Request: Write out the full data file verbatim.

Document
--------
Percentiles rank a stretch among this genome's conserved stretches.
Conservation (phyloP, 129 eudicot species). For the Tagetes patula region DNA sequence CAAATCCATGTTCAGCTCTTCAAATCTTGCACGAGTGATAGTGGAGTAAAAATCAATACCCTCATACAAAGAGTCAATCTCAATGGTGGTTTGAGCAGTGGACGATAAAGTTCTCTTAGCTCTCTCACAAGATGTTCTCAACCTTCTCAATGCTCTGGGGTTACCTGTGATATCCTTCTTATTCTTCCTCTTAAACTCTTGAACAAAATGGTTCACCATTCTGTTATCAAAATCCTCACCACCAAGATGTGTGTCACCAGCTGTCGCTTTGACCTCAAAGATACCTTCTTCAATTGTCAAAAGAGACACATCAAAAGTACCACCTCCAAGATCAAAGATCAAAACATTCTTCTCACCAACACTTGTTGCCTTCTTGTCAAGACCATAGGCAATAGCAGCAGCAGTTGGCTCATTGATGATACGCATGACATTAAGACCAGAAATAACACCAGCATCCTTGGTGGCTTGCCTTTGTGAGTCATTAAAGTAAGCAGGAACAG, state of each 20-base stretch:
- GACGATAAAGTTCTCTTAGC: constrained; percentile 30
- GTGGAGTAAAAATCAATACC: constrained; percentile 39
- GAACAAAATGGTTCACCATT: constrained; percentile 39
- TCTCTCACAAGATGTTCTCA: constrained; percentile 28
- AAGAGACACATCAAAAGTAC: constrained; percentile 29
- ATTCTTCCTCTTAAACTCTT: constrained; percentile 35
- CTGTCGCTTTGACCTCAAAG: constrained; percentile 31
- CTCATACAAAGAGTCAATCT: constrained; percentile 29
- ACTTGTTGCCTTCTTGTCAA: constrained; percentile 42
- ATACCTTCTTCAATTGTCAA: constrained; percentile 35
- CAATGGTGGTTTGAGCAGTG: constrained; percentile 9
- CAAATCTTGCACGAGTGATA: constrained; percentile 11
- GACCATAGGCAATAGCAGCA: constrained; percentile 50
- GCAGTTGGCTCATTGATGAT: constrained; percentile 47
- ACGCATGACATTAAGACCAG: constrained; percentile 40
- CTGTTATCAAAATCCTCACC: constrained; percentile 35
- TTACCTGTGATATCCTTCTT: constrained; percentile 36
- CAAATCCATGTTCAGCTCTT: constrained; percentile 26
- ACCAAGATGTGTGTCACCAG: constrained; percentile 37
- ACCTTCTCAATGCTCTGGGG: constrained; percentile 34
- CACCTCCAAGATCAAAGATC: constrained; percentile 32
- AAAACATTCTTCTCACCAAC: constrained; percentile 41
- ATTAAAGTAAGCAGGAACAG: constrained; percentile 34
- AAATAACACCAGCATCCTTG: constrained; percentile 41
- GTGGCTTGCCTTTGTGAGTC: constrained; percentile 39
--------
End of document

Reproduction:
Percentiles rank a stretch among this genome's conserved stretches.
Conservation (phyloP, 129 eudicot species). For the Tagetes patula region DNA sequence CAAATCCATGTTCAGCTCTTCAAATCTTGCACGAGTGATAGTGGAGTAAAAATCAATACCCTCATACAAAGAGTCAATCTCAATGGTGGTTTGAGCAGTGGACGATAAAGTTCTCTTAGCTCTCTCACAAGATGTTCTCAACCTTCTCAATGCTCTGGGGTTACCTGTGATATCCTTCTTATTCTTCCTCTTAAACTCTTGAACAAAATGGTTCACCATTCTGTTATCAAAATCCTCACCACCAAGATGTGTGTCACCAGCTGTCGCTTTGACCTCAAAGATACCTTCTTCAATTGTCAAAAGAGACACATCAAAAGTACCACCTCCAAGATCAAAGATCAAAACATTCTTCTCACCAACACTTGTTGCCTTCTTGTCAAGACCATAGGCAATAGCAGCAGCAGTTGGCTCATTGATGATACGCATGACATTAAGACCAGAAATAACACCAGCATCCTTGGTGGCTTGCCTTTGTGAGTCATTAAAGTAAGCAGGAACAG, state of each 20-base stretch:
- GACGATAAAGTTCTCTTAGC: constrained; percentile 30
- GTGGAGTAAAAATCAATACC: constrained; percentile 39
- GAACAAAATGGTTCACCATT: constrained; percentile 39
- TCTCTCACAAGATGTTCTCA: constrained; percentile 28
- AAGAGACACATCAAAAGTAC: constrained; percentile 29
- ATTCTTCCTCTTAAACTCTT: constrained; percentile 35
- CTGTCGCTTTGACCTCAAAG: constrained; percentile 31
- CTCATACAAAGAGTCAATCT: constrained; percentile 29
- ACTTGTTGCCTTCTTGTCAA: constrained; percentile 42
- ATACCTTCTTCAATTGTCAA: constrained; percentile 35
- CAATGGTGGTTTGAGCAGTG: constrained; percentile 9
- CAAATCTTGCACGAGTGATA: constrained; percentile 11
- GACCATAGGCAATAGCAGCA: constrained; percentile 50
- GCAGTTGGCTCATTGATGAT: constrained; percentile 47
- ACGCATGACATTAAGACCAG: constrained; percentile 40
- CTGTTATCAAAATCCTCACC: constrained; percentile 35
- TTACCTGTGATATCCTTCTT: constrained; percentile 36
- CAAATCCATGTTCAGCTCTT: constrained; percentile 26
- ACCAAGATGTGTGTCACCAG: constrained; percentile 37
- ACCTTCTCAATGCTCTGGGG: constrained; percentile 34
- CACCTCCAAGATCAAAGATC: constrained; percentile 32
- AAAACATTCTTCTCACCAAC: constrained; percentile 41
- ATTAAAGTAAGCAGGAACAG: constrained; percentile 34
- AAATAACACCAGCATCCTTG: constrained; percentile 41
- GTGGCTTGCCTTTGTGAGTC: constrained; percentile 39